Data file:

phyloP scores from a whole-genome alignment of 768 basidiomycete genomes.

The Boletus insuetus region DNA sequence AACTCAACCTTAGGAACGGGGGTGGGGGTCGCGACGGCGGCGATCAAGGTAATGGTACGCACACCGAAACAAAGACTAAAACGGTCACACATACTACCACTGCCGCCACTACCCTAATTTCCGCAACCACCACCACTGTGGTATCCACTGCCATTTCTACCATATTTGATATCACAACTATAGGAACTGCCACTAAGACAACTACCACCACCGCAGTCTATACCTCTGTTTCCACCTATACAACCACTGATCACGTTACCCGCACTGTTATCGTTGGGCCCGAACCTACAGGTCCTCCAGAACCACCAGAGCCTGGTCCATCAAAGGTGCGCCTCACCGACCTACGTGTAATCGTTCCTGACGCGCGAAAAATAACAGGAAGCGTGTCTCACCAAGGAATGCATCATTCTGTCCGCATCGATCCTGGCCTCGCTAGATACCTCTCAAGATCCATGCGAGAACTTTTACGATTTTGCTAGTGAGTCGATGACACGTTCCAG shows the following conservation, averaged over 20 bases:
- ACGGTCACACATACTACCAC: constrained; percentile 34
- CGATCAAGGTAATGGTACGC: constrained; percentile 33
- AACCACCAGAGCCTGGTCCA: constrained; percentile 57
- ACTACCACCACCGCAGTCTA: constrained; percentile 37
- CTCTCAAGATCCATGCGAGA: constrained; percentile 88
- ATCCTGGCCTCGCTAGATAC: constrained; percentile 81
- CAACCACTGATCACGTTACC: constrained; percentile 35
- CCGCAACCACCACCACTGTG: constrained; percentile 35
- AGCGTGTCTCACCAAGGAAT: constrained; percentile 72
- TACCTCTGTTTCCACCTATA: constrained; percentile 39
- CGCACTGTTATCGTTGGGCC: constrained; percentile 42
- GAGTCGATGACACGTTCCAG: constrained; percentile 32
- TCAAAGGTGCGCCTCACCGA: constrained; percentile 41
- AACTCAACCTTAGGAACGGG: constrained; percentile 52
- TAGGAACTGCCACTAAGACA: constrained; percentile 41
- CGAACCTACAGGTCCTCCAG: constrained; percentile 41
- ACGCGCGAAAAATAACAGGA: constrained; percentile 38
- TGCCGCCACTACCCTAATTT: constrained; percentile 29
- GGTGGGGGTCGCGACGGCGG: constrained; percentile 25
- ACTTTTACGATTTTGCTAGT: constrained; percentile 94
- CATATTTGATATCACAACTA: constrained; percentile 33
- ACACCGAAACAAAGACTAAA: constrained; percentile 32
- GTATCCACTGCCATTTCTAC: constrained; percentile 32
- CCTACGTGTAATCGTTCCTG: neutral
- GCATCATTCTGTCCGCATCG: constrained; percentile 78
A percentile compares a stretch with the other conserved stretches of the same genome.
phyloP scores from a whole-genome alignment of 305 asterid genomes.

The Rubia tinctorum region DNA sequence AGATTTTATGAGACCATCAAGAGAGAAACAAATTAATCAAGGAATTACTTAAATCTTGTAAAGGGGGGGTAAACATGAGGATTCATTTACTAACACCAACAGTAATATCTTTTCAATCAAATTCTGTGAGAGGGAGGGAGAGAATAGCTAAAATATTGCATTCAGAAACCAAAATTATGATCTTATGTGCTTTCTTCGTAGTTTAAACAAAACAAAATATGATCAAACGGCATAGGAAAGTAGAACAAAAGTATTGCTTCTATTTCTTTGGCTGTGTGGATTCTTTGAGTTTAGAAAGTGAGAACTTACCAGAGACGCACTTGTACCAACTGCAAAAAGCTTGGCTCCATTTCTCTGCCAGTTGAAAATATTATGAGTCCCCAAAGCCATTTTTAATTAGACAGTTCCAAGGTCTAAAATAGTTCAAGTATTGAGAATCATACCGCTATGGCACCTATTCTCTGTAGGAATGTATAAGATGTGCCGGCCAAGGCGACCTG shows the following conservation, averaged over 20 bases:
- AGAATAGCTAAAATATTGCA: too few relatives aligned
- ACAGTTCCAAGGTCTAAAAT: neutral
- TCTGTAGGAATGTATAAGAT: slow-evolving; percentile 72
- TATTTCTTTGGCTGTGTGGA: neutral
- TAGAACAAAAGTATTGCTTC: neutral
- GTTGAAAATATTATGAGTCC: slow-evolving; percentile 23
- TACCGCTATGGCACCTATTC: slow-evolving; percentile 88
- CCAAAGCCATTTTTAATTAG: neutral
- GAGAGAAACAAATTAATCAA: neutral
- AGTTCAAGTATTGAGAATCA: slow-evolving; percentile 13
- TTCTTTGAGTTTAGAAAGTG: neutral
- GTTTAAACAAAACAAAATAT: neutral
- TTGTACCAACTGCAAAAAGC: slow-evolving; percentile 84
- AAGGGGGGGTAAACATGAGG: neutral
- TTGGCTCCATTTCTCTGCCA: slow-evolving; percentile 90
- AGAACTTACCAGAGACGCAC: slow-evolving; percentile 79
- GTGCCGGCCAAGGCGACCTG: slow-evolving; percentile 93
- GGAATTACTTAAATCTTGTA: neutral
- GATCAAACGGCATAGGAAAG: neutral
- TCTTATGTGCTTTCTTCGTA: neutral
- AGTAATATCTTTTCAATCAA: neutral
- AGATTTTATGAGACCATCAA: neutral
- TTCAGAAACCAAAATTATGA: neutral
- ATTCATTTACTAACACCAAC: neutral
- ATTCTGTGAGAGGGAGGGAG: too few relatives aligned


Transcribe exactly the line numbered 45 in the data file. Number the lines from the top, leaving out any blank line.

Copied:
- TTGGCTCCATTTCTCTGCCA: slow-evolving; percentile 90